The Year of Words: Day 364 - Passing Go - Where's my £200?

The penultimate year of words offering brings an above average pairing for the day.

My archaic word reminds me of a former colleague from radio days, a young lady who was part of the Guinness family. She was attempting to earn a relatively honest living as a journalist between living the high life at weekends with her 'London' set.

More than once the week would start with a loud and heartfelt complaint that 'I'm in the bloody twattler again'.

The Tatler Magazine

For the uninitiated this declaration would often cause a rustling in the dovecotes. However, it was explained to me that those featured in it's social high life columns considered it nothing more than a gossip rag.

It that sense the name was felt to be apt - the tittle-tattler being the other variation. The Twatler being a derivative of twattle today's archaic word dating back to the seventeenth century.

Never having appeared within the august pages of the Tatler (and unlikely to do so any time soon) I'm unable to comment on the varacity of this explanation. However, it is included as perhaps limited evidence that twattle still has some currency in these here parts.

I should go no further without offering wishes of a Happy New Year to all those who would welcome it. I've always found 1st January to be something of an odd fish. People celebrate the day with vigour in the early hours then go to bed (mostly) so by the time you wake up on the actual day there's always an anticlimactic feel to the rest of the day.

This year was somewhat different as I've been almost single-handedly revisiting the Yuletide season with emphasis on season (rather than a single day). As a result, it's been Christmas since 25th December and today is only the 8th day of Christmas. Depending on whether you're Catholic or Anglican will determine the emphasis placed on the day,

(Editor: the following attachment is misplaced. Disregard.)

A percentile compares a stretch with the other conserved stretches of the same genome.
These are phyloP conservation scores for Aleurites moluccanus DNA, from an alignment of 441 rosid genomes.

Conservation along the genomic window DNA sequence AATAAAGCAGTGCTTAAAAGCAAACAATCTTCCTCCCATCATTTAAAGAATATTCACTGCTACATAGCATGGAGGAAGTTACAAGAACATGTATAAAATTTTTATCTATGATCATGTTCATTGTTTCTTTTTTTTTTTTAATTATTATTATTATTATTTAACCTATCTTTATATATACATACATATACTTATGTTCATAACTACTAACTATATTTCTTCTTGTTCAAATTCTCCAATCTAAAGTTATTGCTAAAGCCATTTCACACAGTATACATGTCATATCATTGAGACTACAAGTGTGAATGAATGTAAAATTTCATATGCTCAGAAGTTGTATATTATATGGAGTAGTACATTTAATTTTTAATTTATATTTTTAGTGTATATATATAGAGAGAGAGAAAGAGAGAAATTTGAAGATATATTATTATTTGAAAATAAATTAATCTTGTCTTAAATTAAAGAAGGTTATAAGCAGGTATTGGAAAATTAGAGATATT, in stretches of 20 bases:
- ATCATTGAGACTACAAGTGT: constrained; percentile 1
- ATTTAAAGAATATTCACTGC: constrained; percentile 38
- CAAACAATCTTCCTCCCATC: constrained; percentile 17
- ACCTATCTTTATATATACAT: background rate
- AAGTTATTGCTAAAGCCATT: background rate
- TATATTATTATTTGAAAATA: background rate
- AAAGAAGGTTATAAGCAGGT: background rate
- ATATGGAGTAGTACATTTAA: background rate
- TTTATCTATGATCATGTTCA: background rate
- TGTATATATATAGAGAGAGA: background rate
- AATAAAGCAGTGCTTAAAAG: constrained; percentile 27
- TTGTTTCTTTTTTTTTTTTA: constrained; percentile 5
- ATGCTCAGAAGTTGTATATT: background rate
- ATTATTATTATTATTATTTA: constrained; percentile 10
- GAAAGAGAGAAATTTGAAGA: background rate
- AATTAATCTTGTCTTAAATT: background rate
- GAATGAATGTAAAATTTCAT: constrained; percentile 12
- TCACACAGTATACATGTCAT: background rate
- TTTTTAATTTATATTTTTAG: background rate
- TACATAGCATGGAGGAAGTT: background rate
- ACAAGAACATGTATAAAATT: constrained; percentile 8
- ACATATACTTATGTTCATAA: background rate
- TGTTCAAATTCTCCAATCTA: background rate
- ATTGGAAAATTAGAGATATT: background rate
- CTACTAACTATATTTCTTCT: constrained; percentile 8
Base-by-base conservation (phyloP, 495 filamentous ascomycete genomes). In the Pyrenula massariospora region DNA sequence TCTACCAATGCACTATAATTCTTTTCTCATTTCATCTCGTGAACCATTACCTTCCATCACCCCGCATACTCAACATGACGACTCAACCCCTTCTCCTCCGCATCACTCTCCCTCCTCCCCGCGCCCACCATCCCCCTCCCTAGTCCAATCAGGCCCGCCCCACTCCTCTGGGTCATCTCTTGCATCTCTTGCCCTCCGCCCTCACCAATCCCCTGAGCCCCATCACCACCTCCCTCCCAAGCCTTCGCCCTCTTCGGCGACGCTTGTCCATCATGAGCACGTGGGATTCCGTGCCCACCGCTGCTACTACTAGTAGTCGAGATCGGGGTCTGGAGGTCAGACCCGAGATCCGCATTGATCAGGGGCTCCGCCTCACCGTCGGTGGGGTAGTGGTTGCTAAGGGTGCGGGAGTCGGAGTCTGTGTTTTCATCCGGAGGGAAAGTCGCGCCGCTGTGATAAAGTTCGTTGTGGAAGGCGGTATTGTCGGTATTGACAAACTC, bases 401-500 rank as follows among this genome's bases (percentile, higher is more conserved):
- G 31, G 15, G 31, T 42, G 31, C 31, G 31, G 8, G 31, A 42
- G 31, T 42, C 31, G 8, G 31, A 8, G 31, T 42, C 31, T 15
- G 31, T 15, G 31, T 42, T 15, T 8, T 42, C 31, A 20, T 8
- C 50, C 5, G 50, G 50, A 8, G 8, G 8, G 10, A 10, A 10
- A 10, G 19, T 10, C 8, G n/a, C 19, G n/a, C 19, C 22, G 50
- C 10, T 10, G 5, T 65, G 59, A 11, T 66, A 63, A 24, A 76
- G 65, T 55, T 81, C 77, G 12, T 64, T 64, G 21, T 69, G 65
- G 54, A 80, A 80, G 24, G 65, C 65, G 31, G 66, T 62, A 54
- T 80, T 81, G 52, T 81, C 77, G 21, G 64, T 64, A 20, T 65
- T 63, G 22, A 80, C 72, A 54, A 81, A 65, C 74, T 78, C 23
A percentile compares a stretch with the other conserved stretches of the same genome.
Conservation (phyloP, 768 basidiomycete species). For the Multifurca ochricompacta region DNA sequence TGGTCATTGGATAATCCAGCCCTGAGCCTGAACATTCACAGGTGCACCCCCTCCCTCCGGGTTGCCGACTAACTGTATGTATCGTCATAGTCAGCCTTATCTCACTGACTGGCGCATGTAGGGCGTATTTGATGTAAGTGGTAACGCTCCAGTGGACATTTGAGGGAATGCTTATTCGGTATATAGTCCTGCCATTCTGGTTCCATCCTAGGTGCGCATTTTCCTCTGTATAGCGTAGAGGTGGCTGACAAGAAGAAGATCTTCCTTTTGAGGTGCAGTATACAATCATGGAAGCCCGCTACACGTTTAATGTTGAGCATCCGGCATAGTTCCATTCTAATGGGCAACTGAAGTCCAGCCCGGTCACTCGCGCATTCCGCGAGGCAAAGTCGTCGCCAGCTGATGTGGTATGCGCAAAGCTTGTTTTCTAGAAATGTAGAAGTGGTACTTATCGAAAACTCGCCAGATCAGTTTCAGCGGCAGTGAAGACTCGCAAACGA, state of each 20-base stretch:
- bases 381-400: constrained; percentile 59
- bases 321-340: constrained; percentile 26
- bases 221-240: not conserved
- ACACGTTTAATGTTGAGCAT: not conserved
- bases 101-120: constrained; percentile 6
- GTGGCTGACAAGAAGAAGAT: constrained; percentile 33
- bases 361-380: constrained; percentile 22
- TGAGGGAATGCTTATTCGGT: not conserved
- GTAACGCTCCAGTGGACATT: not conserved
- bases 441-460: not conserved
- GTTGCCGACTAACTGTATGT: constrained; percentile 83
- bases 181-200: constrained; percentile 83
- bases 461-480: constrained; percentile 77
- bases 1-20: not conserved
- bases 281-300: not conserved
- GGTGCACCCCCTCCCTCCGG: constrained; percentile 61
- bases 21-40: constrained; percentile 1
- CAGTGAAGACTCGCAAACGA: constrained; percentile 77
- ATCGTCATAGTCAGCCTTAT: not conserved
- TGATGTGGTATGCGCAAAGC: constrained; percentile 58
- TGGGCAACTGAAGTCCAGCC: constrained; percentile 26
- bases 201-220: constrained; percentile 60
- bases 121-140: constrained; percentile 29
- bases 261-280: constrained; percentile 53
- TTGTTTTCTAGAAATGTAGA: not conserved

Las doce uvas de la suerte

Catholics celebrate the Virgin Mary, mother of God. Anglicans mark the naming of Jesus and his circumcision the latter being a Puritan addition. Somehow I can imagine the Puritans celebrating circumcision., but I digress.

Speaking of strange celebrations, consider January 1st in Spain.

Across most of Spain the New Year is marked by consuming 12 grapes with bubbles. Called las doce uvas de la suerte each grape represents a bundle of good luck, one for each of the coming twelve months. As a result, it's the day you're most likely to be given grapes in Spain. It's also the day with the biggest spike in ambulances called for blocked airways - I can't help but think the two may be related.

As the son of a northern mother, I miss the idea of first footing - crossing the threshold (yours or a friends) offering a piece of coal for good luck,

Traditional Danish plate breaking

If you think a stranger with a lump of nutty slack is an odd thing to find on your doorstep in the early hours, be thankful you're not Danish.

Traditional New Year's celebrations and greetings include rocking up at your neighbours house and belting the bejazus out of their house frontage with plates, crockery and the like.

Think big Greek wedding but in a colder climate and probably with herrings.

I must make a note re any potential new neighbours - are any Danish? A lump of coal seems suddenly normal doesn't it? Equally if your neighbours have been particularly irritating this year just pop next door and whack some crocks at the house - but be certain to shout "Godt nytår" (happy New Year) to show your friendship and respect.

Some traditions are, of course, worth preserving and listening to the Vienna New Years concert is certainly one of them. At the time of writing that is providing a most enjoyable backdrop.

A further seasonal tradition since around 1860 is fireworks on the Thames. We were to be there this year, but our event was cancelled around ten days ago. However, there was a pretty spectacular fireworks and light display showing Greenwich and the Thames off to great effect. For those who didn't get a chance to see it I hope it will post at the end of this blog entry. There was no computer generated imagery involved. The light 'images' were generated by hundreds of drones each emitting sequences of computer controlled lights.. I normally think it's a pretty close call between UK and Australian displays. This year I have to say, I think we edged it.


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